Possession Summary and Analysis of Chapters 22-28 + Postscript


Val attends a horserace with Euan, the lawyer whom she met through work and has now started seeing. Euan introduces her to Toby Byng, another lawyer who also co-owns the racehorse Euan has invested in. Toby casually mentions that he is currently working on a case where American and British scholars have gotten into a dispute over the right to purchase a collection of love letters between two poets. The case is complicated; legally, the current Lord Ash seems to hold the copyright to the letters written by Ash, while George Bailey likely holds the copyright to Christabel's letters. Listening to this, Val realizes that Roland has been pursuing a scholarly discovery, not just having a love affair with Maud, as she had assumed.

In France, Maud and Roland have lingered after reading Sabine's journal. They do not know what happened to Christabel's baby, or whether Ash ever knew of it. They have vague ideas of going back to Nantes when Ariane returns from her holidays. Roland is also aware that he has very little to go back to, since he has likely permanently ruined his relationship with Blackadder and Val. The sexual and romantic tension between Roland and Maud has also increased, although neither of them have acted on it. Meanwhile, Leonora has obtained a photocopy of Sabine's diary from Ariane and persuaded Blackadder to accompany her as she pursues Roland and Maud. When they arrive at the hotel, they encounter Cropper, who has also made his way there. Cropper informs them that they have missed Roland and Maud. Indeed, Roland and Maud caught sight of Blackadder and Leonora and realized the two scholars had tracked them down. They hurried to get away before any of the three others could catch up with them. Cropper is determined both to obtain the letters, and to find out what happened to the child.

Returning to England, Roland moves in with Maud in her flat in Lincoln. In October, they receive a phone call from Euan inviting them for dinner. When they arrive, Euan is joined by Val and by Toby Byng. Euan confirms that the copyright to Christabel's poems and stories is held by Maud's family, and suggests that she might also legally hold the copyright to the letters written by Christabel. At first, Maud thinks this is unlikely, but Euan reveals that with Toby's help, they have located a document dictated by Christabel on her deathbed formally leaving her papers and copyrights to May Bailey. Since Maud is the current descendent of May Bailey, she may have a good claim to all of the letters, as well as the copyright to the ones written by Christabel. Euan admits that the claim will likely be disputed by Sir George, and also that it will be tricky to use the document without calling attention to Toby having found it. However, Euan is eager to represent Maud in her claim to the letters.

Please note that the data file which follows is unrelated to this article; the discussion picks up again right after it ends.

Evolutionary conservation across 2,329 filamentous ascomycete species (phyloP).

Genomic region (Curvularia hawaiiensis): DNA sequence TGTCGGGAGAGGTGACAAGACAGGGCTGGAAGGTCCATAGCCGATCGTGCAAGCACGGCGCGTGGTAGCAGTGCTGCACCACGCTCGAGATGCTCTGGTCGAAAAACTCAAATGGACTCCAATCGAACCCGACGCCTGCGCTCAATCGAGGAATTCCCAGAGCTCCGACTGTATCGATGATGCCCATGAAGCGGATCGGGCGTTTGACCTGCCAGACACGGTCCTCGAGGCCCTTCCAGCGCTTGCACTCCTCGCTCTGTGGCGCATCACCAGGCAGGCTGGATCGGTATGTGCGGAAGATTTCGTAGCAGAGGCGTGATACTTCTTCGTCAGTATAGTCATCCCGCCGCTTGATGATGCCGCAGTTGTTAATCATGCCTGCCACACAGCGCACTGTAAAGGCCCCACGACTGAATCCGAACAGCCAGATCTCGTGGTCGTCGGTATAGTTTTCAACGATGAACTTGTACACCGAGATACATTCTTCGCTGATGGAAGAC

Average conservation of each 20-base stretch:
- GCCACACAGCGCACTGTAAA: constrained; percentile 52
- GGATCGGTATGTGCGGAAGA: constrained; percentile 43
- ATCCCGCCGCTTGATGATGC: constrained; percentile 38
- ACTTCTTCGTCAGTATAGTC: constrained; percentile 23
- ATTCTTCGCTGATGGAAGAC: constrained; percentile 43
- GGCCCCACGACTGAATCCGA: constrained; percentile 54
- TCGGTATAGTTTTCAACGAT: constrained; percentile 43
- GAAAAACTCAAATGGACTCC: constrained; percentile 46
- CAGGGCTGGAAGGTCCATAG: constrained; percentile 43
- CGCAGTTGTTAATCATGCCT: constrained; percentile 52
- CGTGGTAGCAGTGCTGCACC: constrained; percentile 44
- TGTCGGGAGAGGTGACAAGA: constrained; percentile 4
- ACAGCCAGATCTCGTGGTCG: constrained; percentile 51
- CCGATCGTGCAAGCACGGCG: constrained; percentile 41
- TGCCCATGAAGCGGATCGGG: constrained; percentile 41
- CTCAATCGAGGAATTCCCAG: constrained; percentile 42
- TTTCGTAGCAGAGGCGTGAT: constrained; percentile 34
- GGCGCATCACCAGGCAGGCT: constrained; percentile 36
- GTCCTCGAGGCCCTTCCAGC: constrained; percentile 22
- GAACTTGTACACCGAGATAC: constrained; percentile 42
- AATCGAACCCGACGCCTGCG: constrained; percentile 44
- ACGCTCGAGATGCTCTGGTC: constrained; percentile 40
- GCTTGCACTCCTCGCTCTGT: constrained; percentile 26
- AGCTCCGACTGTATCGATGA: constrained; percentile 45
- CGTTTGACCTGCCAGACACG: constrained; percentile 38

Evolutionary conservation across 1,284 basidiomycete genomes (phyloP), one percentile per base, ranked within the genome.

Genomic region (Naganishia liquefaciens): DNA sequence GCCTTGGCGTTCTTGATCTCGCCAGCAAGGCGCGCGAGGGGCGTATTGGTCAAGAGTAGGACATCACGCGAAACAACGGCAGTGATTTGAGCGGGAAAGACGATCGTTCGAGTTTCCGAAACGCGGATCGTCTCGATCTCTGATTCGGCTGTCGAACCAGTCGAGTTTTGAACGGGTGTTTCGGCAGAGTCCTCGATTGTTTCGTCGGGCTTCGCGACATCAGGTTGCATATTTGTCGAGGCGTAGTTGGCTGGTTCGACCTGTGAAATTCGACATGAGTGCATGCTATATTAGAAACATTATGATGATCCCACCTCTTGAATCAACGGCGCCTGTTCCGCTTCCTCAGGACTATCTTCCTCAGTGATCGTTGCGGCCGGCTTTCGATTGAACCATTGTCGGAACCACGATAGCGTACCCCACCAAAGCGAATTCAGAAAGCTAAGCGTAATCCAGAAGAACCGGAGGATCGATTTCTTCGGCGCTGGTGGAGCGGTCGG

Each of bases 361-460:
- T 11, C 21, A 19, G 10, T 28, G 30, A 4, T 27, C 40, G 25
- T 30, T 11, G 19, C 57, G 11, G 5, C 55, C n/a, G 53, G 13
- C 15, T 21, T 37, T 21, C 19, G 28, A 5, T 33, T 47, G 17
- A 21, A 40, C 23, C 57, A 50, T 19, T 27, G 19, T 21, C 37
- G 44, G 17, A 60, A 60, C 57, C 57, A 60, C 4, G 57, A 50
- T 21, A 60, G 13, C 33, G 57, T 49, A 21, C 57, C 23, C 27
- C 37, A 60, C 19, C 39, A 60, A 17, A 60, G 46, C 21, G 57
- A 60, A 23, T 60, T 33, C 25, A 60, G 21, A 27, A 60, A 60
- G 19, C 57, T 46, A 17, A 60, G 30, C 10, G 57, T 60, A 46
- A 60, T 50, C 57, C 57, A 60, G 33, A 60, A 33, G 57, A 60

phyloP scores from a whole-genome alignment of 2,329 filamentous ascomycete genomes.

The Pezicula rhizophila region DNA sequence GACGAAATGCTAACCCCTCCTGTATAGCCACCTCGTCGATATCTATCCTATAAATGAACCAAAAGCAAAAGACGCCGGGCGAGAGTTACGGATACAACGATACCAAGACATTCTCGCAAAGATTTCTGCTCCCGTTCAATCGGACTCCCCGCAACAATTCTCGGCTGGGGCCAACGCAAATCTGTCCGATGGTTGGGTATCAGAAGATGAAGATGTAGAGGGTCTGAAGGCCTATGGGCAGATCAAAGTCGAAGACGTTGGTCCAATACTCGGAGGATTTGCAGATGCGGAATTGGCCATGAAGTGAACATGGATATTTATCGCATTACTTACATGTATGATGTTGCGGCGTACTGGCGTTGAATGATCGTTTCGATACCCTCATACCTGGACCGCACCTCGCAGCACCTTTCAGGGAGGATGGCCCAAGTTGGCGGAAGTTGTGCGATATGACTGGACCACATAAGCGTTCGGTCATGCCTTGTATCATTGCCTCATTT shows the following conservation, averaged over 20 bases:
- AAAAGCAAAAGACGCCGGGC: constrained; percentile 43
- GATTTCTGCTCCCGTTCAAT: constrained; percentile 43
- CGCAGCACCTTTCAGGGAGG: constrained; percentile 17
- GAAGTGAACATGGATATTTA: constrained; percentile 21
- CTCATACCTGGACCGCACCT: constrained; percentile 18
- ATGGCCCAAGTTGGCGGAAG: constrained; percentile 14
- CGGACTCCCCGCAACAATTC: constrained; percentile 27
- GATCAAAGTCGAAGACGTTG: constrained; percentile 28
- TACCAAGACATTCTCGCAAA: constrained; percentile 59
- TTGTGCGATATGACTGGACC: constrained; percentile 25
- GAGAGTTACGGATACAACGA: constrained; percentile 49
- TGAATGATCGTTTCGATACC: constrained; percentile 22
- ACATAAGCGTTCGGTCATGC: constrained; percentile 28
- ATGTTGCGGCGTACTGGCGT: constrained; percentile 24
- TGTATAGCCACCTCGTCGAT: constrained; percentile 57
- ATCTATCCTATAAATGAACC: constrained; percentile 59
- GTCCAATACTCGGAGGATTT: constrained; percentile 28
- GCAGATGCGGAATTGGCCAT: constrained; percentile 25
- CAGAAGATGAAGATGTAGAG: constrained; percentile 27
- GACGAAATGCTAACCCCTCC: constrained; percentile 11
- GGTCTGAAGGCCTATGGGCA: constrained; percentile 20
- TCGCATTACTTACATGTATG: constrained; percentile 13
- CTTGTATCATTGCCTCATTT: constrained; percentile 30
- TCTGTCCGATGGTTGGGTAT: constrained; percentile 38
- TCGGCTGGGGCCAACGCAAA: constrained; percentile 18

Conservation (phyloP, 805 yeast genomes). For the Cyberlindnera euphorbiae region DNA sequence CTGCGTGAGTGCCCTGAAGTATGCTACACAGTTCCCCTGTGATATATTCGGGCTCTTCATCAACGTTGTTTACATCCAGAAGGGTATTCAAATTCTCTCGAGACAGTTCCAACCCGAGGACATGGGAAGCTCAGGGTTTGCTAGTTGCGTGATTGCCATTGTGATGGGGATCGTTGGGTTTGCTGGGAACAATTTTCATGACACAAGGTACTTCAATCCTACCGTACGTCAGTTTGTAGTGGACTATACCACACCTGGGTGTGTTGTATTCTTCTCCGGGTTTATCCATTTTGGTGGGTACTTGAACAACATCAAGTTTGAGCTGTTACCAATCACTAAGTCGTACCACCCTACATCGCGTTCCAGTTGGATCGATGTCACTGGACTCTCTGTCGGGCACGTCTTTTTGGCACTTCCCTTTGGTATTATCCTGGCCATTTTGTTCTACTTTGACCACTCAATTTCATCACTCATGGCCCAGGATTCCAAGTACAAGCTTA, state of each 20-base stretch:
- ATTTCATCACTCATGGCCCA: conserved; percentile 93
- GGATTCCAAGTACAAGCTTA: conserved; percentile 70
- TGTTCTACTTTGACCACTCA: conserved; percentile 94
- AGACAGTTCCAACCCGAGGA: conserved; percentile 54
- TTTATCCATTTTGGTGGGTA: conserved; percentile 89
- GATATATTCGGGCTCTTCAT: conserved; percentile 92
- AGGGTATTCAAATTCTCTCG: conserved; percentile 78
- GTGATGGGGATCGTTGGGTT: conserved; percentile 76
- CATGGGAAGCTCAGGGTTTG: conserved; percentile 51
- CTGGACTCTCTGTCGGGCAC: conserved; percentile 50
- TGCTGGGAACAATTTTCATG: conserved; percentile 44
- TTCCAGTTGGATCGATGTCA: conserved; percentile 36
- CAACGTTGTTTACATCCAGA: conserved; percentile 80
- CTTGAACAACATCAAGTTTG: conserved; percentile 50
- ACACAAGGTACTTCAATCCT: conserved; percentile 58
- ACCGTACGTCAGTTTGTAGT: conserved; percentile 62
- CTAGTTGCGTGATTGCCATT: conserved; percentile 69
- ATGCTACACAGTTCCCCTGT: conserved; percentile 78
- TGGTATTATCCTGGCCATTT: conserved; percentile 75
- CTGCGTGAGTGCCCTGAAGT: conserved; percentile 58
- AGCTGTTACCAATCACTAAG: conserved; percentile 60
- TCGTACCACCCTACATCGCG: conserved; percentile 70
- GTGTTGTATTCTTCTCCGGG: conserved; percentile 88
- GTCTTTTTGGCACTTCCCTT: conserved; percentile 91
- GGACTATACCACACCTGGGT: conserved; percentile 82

Later that evening, as Maud and Roland discuss whether she should pursue a claim to the letters, they receive a phone call from Beatrice Nest, who is greatly agitated. She has become suspicious due to Cropper making frequent visits to look at Ellen Ash's journal, and that day, Cropper visited again, accompanied by Hildebrand Ash. She overheard them speaking and is now convinced the two of them intend to dig up the grave of Randolph Henry Ash to inspect the contents of a box that was buried with him. Maud speaks with Roland, and they decide to consult Euan, who suggests they all go to London and meet with Beatrice in order to plan how best to proceed.

The narrative breaks to include a short excerpt from Ellen's diary as she contemplates what to do with Ash's papers and letters, and an excerpt from Cropper's biography, describing Ash's burial, and mentioning that his coffin contained a box with unknown contents, presumably documents. It then moves to an account of Ellen's final days with Ash. While he was seriously ill, Ellen received a letter from Christabel, who had learned Ash was dying and asked Ellen to give him an enclosed and sealed document. Ellen hesitated for a long time about what to do. She has known about the affair between Christabel and Ash since 1859, when he confessed to her that he had not been alone in Yorkshire. At that time, Ellen explained to her husband that she had been visited by Blanche who had given her copies of the stolen letters and told her about the relationship. While Ellen hesitates about whether or not to pass the letter to her husband, she goes through his desk and finds a letter he wrote to Christabel but never sent, imploring her to tell him what became of the child. He was able to track her down in France, and learn from Sabine about her pregnancy, but has never been able to find out what happened after she gave birth. His scene at the séance was made in hopes of forcing her to confess what happened.

Ellen burns the draft of the letter to Christabel, and then encloses Christabel's unopened letter in a box, along with the letters Ellen and Ash exchanged during their courtship, a bracelet made of his and her hair, and blonde hair she retrieved from inside his watch. Before his death, she had followed his delirious instructions to open the watch, and found that it contained a lock of blonde hair. Ellen is haunted because after a long and impassioned courtship, she realized that she was terrified of sex after she and Ash married. The two of them never consummated their relationship.